Articles Tagged with retaliation

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depositphotos_26346931-We-have-to-do-something-against-workplace-bullying.jpgNew Jersey employees in the private sector and many in the public sector are known as at-will employees. This means that employees may be fired at any time, for any reason, or for no reason. Employees, however, cannot be fired for retaliatory reason. New Jersey has expansive laws that protect employees from their employers’ retaliatory conduct, including termination.

Employers can retaliate against employees in many different forms. Employers can retaliate against employees through harassment. For example, employers may try to reprimand, demote, or pass over for promotions employees who raise certain complaints or file certain claims. Another form of retaliation is firing an employee for engaging in certain activity.

However, not every termination or reprimand allows employees to have an actionable claim against employers. Instead, employees must engage in certain protected activity and the retaliatory conduct must be the motivation for the employees’ protected activity.

New Jersey’s Conscientious Employee Protection Act also known as New Jersey ‘s “Whistleblower” law makes it illegal for employers to retaliate against employees who object to or refuse to participate in an activity which the employees reasonably believe are illegal, criminal or fraudulent, or violates a clear mandate of public policy relating to public health, safety, welfare or the environment. Employers which retaliate against employees who object or refuse to participate in this type of activity can subject themselves to a lawsuit and significant consequences.
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New Jersey’s Law Against Discrimination (“LAD”) protects employees from wrongful termination or other acts based on their race, nationality, ethnicity, gender, age, or other protected characteristic. The LAD is a remedial statute, meaning that the legislature enacted the law not only as a preventative measure, but as a direct response to the rampant discrimination in employment that was being observed. As a result, New Jersey’s courts read the LAD law broadly, providing for expansive protection to employees.

Not only does the LAD protect employees from being fired because of their race, gender, or other protected classification, it also protects employees from being fired, demoted, or mistreated in retaliation of that employee’s objections to discriminatory practices that she has observed against other employees. Therefore if one employee observes another employee being discriminated against and the observing employee complains, protests against, or objects to the discriminatory action, she cannot be fired in retaliation for objecting. The observing employee also cannot be retaliated against for aiding or encouraging any other person from objecting to discriminatory acts by the employer.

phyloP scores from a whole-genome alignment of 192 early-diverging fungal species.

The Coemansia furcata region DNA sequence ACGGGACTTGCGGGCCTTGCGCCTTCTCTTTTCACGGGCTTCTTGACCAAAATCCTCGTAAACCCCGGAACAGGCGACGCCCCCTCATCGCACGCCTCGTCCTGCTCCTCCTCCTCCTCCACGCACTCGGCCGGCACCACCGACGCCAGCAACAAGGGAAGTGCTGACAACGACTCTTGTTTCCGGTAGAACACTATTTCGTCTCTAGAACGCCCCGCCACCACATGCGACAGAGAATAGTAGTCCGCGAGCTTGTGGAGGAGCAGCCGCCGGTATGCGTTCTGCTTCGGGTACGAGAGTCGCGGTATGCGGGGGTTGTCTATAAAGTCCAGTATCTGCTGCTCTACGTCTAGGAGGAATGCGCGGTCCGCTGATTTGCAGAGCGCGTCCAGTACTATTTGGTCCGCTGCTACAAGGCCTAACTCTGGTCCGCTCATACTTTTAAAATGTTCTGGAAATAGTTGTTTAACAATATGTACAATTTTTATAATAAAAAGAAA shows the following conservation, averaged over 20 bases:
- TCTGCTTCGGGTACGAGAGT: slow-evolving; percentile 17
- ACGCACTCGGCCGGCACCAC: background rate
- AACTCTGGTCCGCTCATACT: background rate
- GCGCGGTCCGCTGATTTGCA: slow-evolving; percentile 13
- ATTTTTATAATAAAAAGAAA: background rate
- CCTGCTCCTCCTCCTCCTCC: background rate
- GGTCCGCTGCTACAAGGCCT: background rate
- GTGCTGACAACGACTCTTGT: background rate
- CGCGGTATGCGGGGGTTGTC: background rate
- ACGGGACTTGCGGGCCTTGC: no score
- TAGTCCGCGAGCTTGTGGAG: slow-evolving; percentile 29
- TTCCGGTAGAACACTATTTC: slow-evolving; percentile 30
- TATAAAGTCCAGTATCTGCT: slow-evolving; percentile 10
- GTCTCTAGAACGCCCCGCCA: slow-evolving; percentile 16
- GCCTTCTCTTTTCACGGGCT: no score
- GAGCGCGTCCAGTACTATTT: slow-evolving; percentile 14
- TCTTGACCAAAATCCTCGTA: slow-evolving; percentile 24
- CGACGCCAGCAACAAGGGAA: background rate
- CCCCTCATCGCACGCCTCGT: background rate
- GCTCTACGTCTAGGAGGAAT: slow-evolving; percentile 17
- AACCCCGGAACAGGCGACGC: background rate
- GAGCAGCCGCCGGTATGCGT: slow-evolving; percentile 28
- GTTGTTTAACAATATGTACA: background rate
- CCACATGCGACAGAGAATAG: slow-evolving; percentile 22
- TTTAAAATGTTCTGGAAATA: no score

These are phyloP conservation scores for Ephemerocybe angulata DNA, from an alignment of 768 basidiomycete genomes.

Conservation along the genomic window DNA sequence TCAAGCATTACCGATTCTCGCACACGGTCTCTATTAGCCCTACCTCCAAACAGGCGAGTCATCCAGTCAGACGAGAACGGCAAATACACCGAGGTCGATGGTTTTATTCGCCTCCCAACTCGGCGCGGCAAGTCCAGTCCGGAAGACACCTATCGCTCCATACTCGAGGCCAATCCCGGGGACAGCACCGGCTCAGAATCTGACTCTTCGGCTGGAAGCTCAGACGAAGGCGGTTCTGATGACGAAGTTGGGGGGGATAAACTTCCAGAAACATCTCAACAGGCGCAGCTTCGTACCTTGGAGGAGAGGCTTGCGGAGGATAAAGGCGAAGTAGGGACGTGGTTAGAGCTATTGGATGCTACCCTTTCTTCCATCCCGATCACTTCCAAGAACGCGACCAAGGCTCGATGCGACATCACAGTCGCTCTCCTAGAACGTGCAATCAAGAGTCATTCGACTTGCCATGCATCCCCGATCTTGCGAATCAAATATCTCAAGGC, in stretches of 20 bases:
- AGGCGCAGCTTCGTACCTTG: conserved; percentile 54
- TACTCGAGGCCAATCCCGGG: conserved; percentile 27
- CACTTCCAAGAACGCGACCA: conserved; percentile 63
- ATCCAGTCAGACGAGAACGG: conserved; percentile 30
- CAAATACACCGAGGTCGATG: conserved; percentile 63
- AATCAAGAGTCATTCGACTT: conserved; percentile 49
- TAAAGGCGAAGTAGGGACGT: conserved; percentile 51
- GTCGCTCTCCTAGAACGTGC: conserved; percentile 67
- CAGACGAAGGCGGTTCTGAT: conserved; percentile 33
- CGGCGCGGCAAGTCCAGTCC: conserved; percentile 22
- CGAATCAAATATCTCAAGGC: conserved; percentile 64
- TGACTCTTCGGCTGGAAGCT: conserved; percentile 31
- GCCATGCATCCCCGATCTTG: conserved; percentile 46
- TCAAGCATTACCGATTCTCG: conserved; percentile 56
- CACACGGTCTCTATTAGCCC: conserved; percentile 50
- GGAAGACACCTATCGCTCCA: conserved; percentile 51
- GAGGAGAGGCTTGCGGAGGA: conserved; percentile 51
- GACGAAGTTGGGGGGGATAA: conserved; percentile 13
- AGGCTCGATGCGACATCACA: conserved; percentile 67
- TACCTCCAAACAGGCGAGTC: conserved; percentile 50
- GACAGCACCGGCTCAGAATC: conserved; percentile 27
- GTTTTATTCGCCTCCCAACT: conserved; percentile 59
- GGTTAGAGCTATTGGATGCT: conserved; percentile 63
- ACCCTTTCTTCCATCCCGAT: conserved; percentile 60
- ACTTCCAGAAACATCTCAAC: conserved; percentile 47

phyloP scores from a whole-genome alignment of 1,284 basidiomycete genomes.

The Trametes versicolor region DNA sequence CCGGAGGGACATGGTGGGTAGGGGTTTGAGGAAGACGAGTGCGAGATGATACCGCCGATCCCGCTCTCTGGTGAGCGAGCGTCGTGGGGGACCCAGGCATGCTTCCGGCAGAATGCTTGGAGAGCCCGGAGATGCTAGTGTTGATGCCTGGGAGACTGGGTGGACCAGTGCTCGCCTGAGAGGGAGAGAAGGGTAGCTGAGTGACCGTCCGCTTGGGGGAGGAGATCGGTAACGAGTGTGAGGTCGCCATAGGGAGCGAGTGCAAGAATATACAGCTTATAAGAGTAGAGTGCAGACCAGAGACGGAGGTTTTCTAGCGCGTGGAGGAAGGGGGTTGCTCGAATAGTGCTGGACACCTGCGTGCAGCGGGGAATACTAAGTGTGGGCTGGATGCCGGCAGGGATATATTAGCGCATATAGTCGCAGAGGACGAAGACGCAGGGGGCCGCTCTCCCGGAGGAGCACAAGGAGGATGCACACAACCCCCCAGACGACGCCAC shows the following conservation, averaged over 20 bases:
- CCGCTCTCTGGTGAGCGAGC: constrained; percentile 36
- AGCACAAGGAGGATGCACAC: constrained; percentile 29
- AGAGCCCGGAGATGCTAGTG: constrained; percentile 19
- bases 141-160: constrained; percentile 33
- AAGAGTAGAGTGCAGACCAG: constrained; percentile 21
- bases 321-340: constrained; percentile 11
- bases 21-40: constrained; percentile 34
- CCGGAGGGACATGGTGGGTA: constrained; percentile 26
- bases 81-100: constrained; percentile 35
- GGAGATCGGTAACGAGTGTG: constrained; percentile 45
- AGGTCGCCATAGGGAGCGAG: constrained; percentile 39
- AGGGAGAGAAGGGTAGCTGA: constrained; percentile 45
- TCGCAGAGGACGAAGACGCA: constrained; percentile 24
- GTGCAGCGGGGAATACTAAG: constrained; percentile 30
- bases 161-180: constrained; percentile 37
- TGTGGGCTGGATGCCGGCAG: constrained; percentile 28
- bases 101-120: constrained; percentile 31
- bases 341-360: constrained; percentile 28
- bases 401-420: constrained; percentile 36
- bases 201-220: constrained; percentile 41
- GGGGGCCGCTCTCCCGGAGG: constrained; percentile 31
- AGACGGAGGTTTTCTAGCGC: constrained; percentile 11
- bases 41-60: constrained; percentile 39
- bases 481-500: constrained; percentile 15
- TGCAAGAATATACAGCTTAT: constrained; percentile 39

Therefore an employee may have a valid retaliation claim under the LAD if she was fired, demoted, or otherwise mistreated in retaliation for that employee’s objections to discriminatory acts by the employer. There needs to sufficient evidence to show that the employee’s objections played a role in the decision to fire her (or take other negative action). It is the employee’s burden to prove these elements.
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The United States Supreme Court recently ruled that a fired employee can sue his employer for the harm he suffered from “cat’s paw discrimination” because of his membership in the Army Reserve. Federal and state courts have ruled that “cat’s paw” liability applies in a wide variety of other New Jersey discrimination.

The Cat’s Paw.

In Aesop’s Fables, a monkey convinces a cat to pull chestnuts from a fire. The monkey then eats them, leaving the cat with burnt paws and no chestnuts. A “cat’s paw” case happens when a decisionmaker has no intent to discriminate herself, but fires or penalizes in reliance on another employee’s input which was motivated by discrimination. It is sometimes been called “subordinate bias” because it holds the employer responsible for the discrimination or retaliation of someone below the decisionmaker.

The Supreme Court and Cat’s Paw Discrimination Against Members of the Armed Forces.

The United States Supreme Court recently allowed a hospital employee who was fired because of his Army Reserve service to sue for “cats paw” discrimination.
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imagesCAWQ89PS.jpgThe United States Supreme Court recently issued a decision on a contentious question in employment law , with important implications for New Jersey employment disputes – can an employee who did not engage in protected activity sue his employer for firing him to retaliate against a friend or family member who is a whistleblower? Lower courts had split, but the Supreme Court unanimously sided with the employee and said yes.

Anti-Discrimination Statutes

Title VII of the Civil Rights Act of 1964 prohibits discrimination in employment because of an employee’s “race, color, religion, sex, or national origin.” New Jersey’s Law Against Discrimination also prohibits discrimination for these reasons, and also because of an employee’s age, ancestry, disability, marital or civil union status, domestic partnership status, sexual orientation, gender identity, atypical hereditary cellular or blood trait, military service obligations, nationality, genetic information, refusal to submit to a genetic test, or refusal to let an employer know the results of a genetic test.

Both Title VII and the New Jersey’s Law Against Discrimination prohibit employers from retaliating against employees who make complaints of discrimination.
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